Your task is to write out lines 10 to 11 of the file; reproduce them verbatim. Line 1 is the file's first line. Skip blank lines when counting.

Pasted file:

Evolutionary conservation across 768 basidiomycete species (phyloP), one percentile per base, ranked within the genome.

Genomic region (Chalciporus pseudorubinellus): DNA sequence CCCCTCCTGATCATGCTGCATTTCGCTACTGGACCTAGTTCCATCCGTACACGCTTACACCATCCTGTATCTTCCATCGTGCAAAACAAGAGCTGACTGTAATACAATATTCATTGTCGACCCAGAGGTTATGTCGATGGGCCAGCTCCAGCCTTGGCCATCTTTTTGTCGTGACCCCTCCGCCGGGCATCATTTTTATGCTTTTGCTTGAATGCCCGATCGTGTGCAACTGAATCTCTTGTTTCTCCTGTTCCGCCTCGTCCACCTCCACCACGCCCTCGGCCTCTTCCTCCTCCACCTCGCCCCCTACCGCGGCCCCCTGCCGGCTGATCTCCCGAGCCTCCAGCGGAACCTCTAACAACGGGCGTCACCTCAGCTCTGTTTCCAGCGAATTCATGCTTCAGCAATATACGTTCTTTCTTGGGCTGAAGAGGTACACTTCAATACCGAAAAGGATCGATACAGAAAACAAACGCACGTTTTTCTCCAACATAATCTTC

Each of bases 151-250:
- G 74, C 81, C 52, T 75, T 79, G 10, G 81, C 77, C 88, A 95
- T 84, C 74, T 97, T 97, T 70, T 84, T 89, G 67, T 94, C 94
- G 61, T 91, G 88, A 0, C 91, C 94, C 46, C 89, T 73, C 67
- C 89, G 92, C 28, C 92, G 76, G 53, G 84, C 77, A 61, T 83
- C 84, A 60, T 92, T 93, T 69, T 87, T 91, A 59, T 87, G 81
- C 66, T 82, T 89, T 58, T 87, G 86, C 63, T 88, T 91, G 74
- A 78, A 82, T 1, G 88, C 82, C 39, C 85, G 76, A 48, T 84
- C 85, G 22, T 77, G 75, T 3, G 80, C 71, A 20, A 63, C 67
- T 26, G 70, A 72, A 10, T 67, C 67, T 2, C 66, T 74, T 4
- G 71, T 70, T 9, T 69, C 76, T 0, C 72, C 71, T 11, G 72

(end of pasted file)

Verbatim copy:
- A 78, A 82, T 1, G 88, C 82, C 39, C 85, G 76, A 48, T 84
- C 85, G 22, T 77, G 75, T 3, G 80, C 71, A 20, A 63, C 67